ALL SINGING:
Lead me, Lord,
lead me in thy righteousness;
make thy way plain before my face.
For it is thou, Lord, thou, Lord only,
that makest me dwell in safety.

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For information on The Story of Christmas Reading Plan, click here

Lead Me to Safety, Lord: compilation © 2010 Lisa Ann Moss Degrenia
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Please contact Lisa for information and permission to publish this work in any form.

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Christmas 12c: Gift Giving


Matthew 2:11
On entering the house, they saw the child with Mary his mother; and they knelt down and paid him homage. Then, opening their treasure chests, they offered him gifts of gold, frankincense, and myrrh.

Born a king on Bethlelhem’s plain,
gold I bring to crown him again,
King forever, ceasing never
over us all to reign.
Frankincense to offer have I:
incense owns a Deity nigh;
prayer and praising gladly raising,
worship him God Most High.
Myrrh is mine: its bitter perfume
breathes a life of gathering gloom;
sorrowing, sighing, bleeding, dying,
sealed in the stone-cold tomb.
-from the hymn We Three Kings by John Henry Hopkins, Jr.

Epiphany comes each year to remind us that God has come to us in the person of Jesus, the Word made flesh. People near (like Joseph and Mary) and people far away (like the magi) are invited to come to him. No one is kept away. And as we do so with perception (i.e. eyes of faith), we find that our most precious gifts (our gold, frankincense, and myrrh) belong at his feet.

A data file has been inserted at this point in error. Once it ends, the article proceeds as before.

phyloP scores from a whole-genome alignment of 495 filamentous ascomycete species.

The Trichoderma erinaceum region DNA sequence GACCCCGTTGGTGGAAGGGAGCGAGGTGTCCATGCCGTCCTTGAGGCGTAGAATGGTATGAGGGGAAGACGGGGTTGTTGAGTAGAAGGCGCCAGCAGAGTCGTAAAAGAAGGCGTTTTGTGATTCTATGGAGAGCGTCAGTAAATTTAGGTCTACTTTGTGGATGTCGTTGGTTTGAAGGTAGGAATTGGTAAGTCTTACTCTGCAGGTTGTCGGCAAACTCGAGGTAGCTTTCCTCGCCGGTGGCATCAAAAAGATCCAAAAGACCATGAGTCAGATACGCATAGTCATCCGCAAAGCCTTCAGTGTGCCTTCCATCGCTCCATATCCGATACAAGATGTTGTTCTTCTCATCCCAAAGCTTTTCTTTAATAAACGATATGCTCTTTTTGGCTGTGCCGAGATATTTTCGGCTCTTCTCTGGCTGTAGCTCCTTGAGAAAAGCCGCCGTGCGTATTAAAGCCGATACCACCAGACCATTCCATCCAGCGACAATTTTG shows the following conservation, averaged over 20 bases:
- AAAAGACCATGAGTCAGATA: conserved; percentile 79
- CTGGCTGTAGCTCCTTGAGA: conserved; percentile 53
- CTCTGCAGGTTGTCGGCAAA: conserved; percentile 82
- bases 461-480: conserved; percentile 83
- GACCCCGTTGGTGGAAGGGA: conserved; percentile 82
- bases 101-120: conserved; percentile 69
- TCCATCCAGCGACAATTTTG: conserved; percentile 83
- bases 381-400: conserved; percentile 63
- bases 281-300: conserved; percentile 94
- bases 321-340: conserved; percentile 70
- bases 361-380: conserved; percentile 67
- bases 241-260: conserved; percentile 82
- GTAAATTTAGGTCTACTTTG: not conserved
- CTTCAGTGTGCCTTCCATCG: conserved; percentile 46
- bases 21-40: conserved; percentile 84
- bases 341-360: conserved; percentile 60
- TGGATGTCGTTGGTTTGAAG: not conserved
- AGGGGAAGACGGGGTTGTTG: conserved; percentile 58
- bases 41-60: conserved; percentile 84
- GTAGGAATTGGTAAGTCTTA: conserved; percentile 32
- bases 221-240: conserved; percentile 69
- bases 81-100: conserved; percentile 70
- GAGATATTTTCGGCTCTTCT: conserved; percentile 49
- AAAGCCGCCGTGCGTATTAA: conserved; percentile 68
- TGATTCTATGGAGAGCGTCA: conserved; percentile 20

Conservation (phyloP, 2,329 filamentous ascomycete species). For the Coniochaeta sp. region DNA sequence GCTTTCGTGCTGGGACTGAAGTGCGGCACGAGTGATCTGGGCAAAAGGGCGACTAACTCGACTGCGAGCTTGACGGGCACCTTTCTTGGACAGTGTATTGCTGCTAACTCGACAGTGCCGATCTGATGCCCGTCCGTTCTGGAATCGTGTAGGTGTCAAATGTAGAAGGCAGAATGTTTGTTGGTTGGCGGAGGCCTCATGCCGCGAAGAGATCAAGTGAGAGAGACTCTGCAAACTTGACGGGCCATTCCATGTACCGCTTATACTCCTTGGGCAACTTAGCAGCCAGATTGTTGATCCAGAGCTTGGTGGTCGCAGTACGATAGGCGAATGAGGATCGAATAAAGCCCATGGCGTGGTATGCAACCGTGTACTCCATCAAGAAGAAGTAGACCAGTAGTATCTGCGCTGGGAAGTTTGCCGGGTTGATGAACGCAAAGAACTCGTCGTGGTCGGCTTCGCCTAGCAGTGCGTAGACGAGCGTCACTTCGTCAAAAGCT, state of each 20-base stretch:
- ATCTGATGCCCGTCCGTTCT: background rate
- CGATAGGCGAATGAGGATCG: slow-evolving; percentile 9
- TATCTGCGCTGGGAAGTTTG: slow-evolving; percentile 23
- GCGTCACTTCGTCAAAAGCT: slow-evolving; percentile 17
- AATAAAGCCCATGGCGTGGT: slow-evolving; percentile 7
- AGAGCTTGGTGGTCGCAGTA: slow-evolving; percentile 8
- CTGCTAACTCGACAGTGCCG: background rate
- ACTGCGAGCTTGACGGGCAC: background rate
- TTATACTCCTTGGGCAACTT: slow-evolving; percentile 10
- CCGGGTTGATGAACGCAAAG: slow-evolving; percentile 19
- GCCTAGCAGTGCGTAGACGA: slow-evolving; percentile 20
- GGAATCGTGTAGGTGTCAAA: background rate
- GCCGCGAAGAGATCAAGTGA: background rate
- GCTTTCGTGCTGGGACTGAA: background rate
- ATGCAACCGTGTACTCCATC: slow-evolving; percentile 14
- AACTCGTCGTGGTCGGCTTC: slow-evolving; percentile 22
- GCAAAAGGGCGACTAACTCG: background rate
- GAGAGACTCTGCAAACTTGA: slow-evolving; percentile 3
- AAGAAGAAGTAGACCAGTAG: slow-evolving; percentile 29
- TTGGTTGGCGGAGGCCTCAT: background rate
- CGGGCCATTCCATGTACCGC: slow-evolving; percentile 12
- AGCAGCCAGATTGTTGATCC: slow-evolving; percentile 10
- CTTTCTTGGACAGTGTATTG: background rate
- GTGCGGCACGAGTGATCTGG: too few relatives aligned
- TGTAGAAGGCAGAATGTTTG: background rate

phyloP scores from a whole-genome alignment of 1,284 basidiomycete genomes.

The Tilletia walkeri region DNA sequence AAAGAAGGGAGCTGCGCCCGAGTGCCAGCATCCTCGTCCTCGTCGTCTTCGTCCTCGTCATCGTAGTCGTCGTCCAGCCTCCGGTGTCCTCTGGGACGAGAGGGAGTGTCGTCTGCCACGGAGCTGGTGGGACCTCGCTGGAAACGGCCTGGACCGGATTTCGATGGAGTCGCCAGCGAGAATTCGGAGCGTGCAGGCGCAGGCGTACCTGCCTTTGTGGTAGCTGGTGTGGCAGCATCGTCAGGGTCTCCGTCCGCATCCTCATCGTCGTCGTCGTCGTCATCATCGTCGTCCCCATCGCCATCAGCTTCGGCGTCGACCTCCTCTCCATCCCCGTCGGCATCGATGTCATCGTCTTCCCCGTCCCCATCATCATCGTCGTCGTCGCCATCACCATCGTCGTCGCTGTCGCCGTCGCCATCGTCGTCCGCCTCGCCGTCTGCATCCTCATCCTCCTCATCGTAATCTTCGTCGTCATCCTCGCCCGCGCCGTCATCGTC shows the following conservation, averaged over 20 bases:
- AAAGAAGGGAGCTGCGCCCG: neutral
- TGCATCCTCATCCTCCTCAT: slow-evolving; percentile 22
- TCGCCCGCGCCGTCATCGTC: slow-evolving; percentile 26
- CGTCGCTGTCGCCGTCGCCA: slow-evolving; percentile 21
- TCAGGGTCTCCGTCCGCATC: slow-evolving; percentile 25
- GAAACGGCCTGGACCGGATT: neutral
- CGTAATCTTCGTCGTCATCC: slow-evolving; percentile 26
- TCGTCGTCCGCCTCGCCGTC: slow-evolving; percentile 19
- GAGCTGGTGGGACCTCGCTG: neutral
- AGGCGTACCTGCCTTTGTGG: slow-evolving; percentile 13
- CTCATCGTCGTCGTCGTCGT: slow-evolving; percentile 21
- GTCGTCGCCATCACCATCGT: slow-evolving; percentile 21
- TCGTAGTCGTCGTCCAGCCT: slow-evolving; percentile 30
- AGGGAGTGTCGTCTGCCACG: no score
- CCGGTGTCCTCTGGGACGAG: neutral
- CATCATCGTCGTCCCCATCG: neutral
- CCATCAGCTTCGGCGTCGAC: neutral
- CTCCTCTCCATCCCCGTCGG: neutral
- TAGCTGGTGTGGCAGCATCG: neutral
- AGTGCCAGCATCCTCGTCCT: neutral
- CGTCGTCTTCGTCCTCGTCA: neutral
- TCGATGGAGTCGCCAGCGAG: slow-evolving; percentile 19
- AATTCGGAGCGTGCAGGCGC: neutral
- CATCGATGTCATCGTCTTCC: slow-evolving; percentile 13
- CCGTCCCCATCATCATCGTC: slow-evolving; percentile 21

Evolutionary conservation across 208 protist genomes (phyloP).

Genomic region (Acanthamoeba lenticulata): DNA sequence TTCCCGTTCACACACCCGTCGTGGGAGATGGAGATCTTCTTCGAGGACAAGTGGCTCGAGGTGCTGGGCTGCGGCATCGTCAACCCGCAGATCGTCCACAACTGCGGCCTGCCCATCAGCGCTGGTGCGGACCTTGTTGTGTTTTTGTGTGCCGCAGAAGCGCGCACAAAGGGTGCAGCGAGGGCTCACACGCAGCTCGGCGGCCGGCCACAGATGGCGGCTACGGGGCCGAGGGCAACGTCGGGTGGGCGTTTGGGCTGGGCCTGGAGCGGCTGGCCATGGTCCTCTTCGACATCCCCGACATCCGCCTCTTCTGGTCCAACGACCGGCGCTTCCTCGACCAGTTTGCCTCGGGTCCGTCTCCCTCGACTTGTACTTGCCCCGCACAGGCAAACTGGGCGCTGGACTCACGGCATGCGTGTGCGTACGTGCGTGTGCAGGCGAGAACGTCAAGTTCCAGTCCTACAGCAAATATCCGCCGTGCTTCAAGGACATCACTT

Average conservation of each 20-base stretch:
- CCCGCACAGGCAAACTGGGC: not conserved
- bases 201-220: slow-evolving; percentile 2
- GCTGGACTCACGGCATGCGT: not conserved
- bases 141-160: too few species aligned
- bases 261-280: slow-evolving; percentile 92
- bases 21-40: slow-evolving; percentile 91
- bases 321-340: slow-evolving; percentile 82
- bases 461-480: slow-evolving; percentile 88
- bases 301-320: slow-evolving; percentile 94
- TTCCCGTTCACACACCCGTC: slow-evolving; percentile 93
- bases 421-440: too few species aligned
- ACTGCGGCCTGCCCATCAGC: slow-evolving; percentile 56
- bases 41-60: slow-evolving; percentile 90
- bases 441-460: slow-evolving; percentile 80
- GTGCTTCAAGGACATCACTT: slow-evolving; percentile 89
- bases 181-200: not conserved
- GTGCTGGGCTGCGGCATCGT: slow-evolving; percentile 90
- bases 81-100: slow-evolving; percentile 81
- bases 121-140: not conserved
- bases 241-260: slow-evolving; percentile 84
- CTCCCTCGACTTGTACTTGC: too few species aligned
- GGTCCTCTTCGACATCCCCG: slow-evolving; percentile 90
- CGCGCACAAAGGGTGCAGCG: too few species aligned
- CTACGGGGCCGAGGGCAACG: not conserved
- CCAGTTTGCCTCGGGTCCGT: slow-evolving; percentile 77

- Steve Harper, The Holy Gospel: January 6, 2013 (Year C)

Behold, I give thee gold, that is to say My Divine Love; frankincense, that is all My holiness and devotion; finally myrrh, which is the bitterness of My Passion. I give them to thee to such an extent that thou mayest offer them as gifts to Me, as if they were thine own property.-Mechthild

Psalm 51:15-17 (NRSV)
O Lord, open my lips, and my mouth will declare your praise. For you have no delight in sacrifice; if I were to give a burnt offering, you would not be pleased. The sacrifice acceptable to God is a broken spirit; a broken and contrite heart, O God, you will not despise.

Each encounter we have is part of our daily offering to God. Each day, every deed, all the intentional motion of our souls – however helpful or hurtful it may be – is the actual “living sacrifice” we give to God as material with which to weave the human story (see Rom. 12:1). At this daily altar our selves are offered to or withheld from the Spirit’s transforming power. – Robert Corin Morris, Wrestling with Grace